"Honestly, what really impressed me was that Darren was able to predict everything that was going to happen," explains Harvey. "Everything. We built our row and he added the inoculant and Darren said ‘in a day you're going to see your row turn white' and less than 48 hours later our pile was turning white. Then Darren said ‘in a few more days your pile is going to reach 130 degrees', and within 72 hours the pile temperature was exactly that. And clearly it was the inoculant taking effect because on other piles where we added nothing the temperature was only about 10 degrees over ambient."

Harvey remained skeptical throughout that first 60 days, but eventually came to understand that the Harvest Quest process was as effective as Midlane had explained.
"Every step of the way, everything that Darren told me would happen worked exactly as he predicted," Harvey says. "There are a lot of ‘snake oil' additives out there but really, after 72 hours it was clear that this is different. Darren said not to turn for 30 days and predicted the temperatures at that point too. He said not to turn again until 45 days and explained what the material would look like at that point and he was exactly right. 

"The MSAP method really took us from a fledgling operation to a top-of-the-class facility."

A Nationally Recognized Site
In 2014, just three years later, Charleston County was recognized as the USCC Composter of the Year.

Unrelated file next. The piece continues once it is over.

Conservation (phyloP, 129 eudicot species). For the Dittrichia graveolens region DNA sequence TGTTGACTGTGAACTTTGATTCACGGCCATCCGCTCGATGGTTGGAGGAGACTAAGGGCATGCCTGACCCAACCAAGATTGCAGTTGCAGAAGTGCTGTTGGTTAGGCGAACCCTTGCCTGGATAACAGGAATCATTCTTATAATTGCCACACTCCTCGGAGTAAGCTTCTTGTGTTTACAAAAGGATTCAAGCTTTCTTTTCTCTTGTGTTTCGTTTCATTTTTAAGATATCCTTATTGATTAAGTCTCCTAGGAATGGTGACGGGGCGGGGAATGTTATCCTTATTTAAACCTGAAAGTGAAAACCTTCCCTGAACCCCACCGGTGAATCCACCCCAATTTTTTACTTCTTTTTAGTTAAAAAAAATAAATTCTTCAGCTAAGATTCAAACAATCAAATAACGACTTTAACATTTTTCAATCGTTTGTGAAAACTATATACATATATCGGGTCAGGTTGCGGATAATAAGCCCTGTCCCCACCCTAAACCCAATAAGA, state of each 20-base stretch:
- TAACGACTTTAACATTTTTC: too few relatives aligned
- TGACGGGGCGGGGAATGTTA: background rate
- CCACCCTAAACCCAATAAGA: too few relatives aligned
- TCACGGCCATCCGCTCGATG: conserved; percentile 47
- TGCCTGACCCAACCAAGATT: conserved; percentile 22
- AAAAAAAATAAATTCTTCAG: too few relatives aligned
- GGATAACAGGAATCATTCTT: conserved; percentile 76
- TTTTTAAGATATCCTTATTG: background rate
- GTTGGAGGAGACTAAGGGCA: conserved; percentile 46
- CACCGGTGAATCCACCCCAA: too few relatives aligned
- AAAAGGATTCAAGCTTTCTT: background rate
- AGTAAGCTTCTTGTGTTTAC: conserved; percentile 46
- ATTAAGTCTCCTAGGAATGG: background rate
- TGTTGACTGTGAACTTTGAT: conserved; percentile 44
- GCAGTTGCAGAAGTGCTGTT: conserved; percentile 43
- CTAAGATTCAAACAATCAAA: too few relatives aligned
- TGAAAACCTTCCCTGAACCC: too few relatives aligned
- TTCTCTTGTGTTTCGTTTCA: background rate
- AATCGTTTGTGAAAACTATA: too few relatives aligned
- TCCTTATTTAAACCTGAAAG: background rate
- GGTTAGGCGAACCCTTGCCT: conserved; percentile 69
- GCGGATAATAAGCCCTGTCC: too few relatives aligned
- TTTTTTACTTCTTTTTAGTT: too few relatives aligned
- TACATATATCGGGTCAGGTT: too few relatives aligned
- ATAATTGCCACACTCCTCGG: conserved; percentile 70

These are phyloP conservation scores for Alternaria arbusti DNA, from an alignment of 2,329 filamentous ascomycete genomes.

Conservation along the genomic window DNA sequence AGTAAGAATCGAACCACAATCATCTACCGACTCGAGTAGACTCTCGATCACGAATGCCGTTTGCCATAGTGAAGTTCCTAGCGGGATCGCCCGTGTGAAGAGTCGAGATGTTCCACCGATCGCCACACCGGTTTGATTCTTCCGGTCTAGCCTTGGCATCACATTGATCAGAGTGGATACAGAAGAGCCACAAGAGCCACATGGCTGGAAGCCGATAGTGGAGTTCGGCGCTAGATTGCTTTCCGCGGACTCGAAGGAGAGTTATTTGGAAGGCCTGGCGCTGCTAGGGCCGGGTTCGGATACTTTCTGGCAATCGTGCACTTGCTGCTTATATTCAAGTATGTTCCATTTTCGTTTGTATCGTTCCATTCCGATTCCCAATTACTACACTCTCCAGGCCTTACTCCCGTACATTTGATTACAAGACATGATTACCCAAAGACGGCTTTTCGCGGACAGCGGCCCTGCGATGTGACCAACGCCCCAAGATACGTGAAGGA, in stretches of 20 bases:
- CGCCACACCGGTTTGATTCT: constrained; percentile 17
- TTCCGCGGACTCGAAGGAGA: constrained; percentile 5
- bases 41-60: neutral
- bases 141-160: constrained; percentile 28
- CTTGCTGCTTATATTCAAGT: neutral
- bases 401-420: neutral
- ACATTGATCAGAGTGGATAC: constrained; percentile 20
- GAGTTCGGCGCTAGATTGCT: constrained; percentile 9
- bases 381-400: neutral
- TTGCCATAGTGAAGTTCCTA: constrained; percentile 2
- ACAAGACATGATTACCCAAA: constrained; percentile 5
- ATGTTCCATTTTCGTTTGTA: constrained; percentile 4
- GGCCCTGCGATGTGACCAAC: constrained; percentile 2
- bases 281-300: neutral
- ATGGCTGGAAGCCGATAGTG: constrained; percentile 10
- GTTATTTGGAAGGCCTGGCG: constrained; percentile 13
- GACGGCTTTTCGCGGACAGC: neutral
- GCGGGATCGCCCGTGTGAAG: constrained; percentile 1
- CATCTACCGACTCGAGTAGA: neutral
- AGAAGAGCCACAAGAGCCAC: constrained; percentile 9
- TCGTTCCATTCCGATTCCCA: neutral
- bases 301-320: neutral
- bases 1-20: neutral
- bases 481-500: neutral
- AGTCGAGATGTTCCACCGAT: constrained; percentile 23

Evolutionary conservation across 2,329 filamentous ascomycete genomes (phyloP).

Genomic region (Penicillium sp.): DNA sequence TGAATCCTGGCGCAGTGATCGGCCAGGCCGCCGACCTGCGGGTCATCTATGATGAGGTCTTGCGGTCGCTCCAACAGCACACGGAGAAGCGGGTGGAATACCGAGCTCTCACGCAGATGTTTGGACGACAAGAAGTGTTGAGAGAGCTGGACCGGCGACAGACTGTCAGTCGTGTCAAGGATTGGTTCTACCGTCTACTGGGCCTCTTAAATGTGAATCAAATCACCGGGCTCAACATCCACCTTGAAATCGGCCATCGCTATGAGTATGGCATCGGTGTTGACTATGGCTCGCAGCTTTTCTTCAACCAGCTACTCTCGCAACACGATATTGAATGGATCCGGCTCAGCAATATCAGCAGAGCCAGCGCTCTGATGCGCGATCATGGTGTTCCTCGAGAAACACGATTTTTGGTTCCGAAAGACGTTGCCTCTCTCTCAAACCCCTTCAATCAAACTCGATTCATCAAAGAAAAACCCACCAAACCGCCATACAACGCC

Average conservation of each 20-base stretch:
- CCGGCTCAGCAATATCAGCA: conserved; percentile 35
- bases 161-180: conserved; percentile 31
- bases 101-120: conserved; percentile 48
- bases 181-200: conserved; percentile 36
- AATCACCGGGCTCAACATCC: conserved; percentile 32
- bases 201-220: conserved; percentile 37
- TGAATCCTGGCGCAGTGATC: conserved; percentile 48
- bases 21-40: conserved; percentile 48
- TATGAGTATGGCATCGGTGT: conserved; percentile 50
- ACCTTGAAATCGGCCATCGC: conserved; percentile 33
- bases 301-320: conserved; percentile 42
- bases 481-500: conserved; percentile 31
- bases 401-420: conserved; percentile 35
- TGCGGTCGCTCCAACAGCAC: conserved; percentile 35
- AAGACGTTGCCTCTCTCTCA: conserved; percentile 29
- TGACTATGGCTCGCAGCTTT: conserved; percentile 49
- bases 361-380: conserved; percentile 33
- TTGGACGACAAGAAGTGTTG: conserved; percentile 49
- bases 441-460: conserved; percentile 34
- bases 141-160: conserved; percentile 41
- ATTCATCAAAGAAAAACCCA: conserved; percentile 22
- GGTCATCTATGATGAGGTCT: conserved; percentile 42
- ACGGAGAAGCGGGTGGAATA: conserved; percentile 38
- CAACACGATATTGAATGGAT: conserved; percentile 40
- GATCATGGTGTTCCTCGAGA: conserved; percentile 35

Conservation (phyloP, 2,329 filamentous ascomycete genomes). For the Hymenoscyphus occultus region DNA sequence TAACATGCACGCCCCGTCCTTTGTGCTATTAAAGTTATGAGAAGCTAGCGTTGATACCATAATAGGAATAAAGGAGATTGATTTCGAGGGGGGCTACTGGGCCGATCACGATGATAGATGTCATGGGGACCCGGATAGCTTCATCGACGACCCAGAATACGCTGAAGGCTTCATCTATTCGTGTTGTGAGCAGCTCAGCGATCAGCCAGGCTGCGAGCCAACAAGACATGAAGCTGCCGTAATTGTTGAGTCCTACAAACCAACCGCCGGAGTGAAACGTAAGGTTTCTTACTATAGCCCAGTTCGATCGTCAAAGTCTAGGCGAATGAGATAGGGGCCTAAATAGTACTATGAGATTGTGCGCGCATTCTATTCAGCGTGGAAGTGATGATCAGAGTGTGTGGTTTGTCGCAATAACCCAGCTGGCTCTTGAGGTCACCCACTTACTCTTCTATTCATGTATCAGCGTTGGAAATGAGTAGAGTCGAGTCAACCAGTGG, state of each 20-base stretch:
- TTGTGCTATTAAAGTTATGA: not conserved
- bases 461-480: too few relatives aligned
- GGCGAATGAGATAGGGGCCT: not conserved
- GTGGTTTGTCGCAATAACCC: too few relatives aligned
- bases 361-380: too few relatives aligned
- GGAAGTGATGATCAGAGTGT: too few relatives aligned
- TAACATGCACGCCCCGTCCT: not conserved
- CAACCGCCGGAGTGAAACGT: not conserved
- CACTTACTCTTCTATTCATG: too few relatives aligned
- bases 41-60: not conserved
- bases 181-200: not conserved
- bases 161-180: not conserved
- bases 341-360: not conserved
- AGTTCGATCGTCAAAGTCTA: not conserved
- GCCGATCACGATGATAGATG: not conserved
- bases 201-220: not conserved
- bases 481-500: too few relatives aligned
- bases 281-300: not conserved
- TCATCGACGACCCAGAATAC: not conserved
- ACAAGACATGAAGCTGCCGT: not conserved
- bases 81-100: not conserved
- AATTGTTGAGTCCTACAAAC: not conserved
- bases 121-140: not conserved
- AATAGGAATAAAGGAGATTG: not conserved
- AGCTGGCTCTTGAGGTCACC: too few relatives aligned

Today, the facility hosts frequent tours from national organizations and other municipalities alike who come to use the site for training and observation. Additionally, the operation has been able to increase the price of the compost they sell which generates a nice financial benefit to the community.

"We sell every ounce we make now, which means it leaves our site as soon as it's done," says Harvey. "Annually, we bring in roughly 70,000 tons of green waste and 5,000 tons of food waste. We put down rows every day and a half, and when they're done we screen and that product is gone in a day and a half. We're far more efficient with our 19-acre site than ever."

And Harvey Gibson, once the skeptic, is now himself one of the leading authorities on composting.

"Compost is a biological process that excels in the proper conditions. And Harvest Quest has clearly cracked the code to create and maintain the perfect conditions throughout the composting process," he says. "In the end, you not only get incredible compost, but you overcome just about all of the traditional challenges of running a composting site: no odour, good quality product, small footprint, less cost, less manpower, faster curing. 

"I get excited to share what we've achieved here with other compost operators now. There is a way to do this right, and when you do, the results speak for themselves."

This article was originally published in Recycling Product News, Volume 25, Number 8, November/December 2017.

Charleston County being recognized as Composter of the Year in 2014.
Charleston County being recognized as Composter of the Year in 2014.